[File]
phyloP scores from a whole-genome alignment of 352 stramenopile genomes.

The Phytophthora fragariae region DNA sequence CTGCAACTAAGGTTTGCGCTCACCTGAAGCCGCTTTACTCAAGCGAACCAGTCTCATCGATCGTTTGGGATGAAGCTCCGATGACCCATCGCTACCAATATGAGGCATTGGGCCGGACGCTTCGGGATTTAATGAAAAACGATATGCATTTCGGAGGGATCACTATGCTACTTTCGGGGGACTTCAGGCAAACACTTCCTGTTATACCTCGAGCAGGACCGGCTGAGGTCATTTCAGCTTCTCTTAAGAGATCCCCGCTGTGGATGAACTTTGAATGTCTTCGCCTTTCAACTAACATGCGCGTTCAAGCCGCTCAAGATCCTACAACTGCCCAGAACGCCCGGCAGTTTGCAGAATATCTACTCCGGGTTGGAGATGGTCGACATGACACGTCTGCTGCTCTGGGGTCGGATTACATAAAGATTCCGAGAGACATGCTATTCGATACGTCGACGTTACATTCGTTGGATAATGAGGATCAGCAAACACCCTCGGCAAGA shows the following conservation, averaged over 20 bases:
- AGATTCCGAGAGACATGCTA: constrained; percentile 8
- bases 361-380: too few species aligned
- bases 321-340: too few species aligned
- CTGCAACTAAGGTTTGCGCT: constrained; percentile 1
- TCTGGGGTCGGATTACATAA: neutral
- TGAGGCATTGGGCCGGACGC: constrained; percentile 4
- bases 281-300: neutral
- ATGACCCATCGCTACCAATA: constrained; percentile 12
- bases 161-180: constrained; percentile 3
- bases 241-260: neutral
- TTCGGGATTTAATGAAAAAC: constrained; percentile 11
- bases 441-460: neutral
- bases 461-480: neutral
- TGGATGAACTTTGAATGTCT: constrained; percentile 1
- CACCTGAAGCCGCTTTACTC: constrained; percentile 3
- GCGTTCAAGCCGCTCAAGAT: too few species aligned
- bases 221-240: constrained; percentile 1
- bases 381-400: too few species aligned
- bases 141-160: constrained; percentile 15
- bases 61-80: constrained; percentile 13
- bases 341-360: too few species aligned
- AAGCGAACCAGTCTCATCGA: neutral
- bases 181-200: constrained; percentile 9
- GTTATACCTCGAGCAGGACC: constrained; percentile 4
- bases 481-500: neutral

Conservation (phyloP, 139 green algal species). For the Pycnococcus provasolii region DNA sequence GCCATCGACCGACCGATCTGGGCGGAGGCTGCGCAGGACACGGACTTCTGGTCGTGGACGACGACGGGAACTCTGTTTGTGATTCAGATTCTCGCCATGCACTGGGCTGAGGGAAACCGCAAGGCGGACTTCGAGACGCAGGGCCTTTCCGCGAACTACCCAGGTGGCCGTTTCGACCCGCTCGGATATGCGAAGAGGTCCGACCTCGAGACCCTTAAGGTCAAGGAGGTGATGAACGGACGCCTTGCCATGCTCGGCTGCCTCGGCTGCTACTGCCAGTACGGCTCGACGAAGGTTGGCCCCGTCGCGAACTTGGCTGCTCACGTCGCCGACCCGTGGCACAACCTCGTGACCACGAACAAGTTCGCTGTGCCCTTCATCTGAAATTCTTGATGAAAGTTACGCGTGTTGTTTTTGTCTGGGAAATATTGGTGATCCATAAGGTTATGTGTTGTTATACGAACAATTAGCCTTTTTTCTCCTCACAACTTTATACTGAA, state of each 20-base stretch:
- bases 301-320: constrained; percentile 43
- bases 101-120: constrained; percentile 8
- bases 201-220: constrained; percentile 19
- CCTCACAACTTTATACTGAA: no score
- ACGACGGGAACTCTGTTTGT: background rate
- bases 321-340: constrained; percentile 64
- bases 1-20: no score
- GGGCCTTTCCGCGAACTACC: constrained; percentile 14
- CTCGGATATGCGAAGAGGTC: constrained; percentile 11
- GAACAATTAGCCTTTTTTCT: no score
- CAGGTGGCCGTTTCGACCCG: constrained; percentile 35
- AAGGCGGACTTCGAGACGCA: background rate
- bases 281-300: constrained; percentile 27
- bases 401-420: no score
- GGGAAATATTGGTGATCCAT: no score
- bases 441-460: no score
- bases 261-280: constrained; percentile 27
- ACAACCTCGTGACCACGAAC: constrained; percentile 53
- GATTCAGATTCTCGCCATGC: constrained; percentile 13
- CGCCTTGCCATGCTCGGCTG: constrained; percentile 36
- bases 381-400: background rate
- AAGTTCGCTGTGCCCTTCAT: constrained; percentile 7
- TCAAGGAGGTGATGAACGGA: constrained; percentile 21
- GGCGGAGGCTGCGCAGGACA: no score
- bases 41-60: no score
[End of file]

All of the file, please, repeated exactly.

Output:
phyloP scores from a whole-genome alignment of 352 stramenopile genomes.

The Phytophthora fragariae region DNA sequence CTGCAACTAAGGTTTGCGCTCACCTGAAGCCGCTTTACTCAAGCGAACCAGTCTCATCGATCGTTTGGGATGAAGCTCCGATGACCCATCGCTACCAATATGAGGCATTGGGCCGGACGCTTCGGGATTTAATGAAAAACGATATGCATTTCGGAGGGATCACTATGCTACTTTCGGGGGACTTCAGGCAAACACTTCCTGTTATACCTCGAGCAGGACCGGCTGAGGTCATTTCAGCTTCTCTTAAGAGATCCCCGCTGTGGATGAACTTTGAATGTCTTCGCCTTTCAACTAACATGCGCGTTCAAGCCGCTCAAGATCCTACAACTGCCCAGAACGCCCGGCAGTTTGCAGAATATCTACTCCGGGTTGGAGATGGTCGACATGACACGTCTGCTGCTCTGGGGTCGGATTACATAAAGATTCCGAGAGACATGCTATTCGATACGTCGACGTTACATTCGTTGGATAATGAGGATCAGCAAACACCCTCGGCAAGA shows the following conservation, averaged over 20 bases:
- AGATTCCGAGAGACATGCTA: constrained; percentile 8
- bases 361-380: too few species aligned
- bases 321-340: too few species aligned
- CTGCAACTAAGGTTTGCGCT: constrained; percentile 1
- TCTGGGGTCGGATTACATAA: neutral
- TGAGGCATTGGGCCGGACGC: constrained; percentile 4
- bases 281-300: neutral
- ATGACCCATCGCTACCAATA: constrained; percentile 12
- bases 161-180: constrained; percentile 3
- bases 241-260: neutral
- TTCGGGATTTAATGAAAAAC: constrained; percentile 11
- bases 441-460: neutral
- bases 461-480: neutral
- TGGATGAACTTTGAATGTCT: constrained; percentile 1
- CACCTGAAGCCGCTTTACTC: constrained; percentile 3
- GCGTTCAAGCCGCTCAAGAT: too few species aligned
- bases 221-240: constrained; percentile 1
- bases 381-400: too few species aligned
- bases 141-160: constrained; percentile 15
- bases 61-80: constrained; percentile 13
- bases 341-360: too few species aligned
- AAGCGAACCAGTCTCATCGA: neutral
- bases 181-200: constrained; percentile 9
- GTTATACCTCGAGCAGGACC: constrained; percentile 4
- bases 481-500: neutral

Conservation (phyloP, 139 green algal species). For the Pycnococcus provasolii region DNA sequence GCCATCGACCGACCGATCTGGGCGGAGGCTGCGCAGGACACGGACTTCTGGTCGTGGACGACGACGGGAACTCTGTTTGTGATTCAGATTCTCGCCATGCACTGGGCTGAGGGAAACCGCAAGGCGGACTTCGAGACGCAGGGCCTTTCCGCGAACTACCCAGGTGGCCGTTTCGACCCGCTCGGATATGCGAAGAGGTCCGACCTCGAGACCCTTAAGGTCAAGGAGGTGATGAACGGACGCCTTGCCATGCTCGGCTGCCTCGGCTGCTACTGCCAGTACGGCTCGACGAAGGTTGGCCCCGTCGCGAACTTGGCTGCTCACGTCGCCGACCCGTGGCACAACCTCGTGACCACGAACAAGTTCGCTGTGCCCTTCATCTGAAATTCTTGATGAAAGTTACGCGTGTTGTTTTTGTCTGGGAAATATTGGTGATCCATAAGGTTATGTGTTGTTATACGAACAATTAGCCTTTTTTCTCCTCACAACTTTATACTGAA, state of each 20-base stretch:
- bases 301-320: constrained; percentile 43
- bases 101-120: constrained; percentile 8
- bases 201-220: constrained; percentile 19
- CCTCACAACTTTATACTGAA: no score
- ACGACGGGAACTCTGTTTGT: background rate
- bases 321-340: constrained; percentile 64
- bases 1-20: no score
- GGGCCTTTCCGCGAACTACC: constrained; percentile 14
- CTCGGATATGCGAAGAGGTC: constrained; percentile 11
- GAACAATTAGCCTTTTTTCT: no score
- CAGGTGGCCGTTTCGACCCG: constrained; percentile 35
- AAGGCGGACTTCGAGACGCA: background rate
- bases 281-300: constrained; percentile 27
- bases 401-420: no score
- GGGAAATATTGGTGATCCAT: no score
- bases 441-460: no score
- bases 261-280: constrained; percentile 27
- ACAACCTCGTGACCACGAAC: constrained; percentile 53
- GATTCAGATTCTCGCCATGC: constrained; percentile 13
- CGCCTTGCCATGCTCGGCTG: constrained; percentile 36
- bases 381-400: background rate
- AAGTTCGCTGTGCCCTTCAT: constrained; percentile 7
- TCAAGGAGGTGATGAACGGA: constrained; percentile 21
- GGCGGAGGCTGCGCAGGACA: no score
- bases 41-60: no score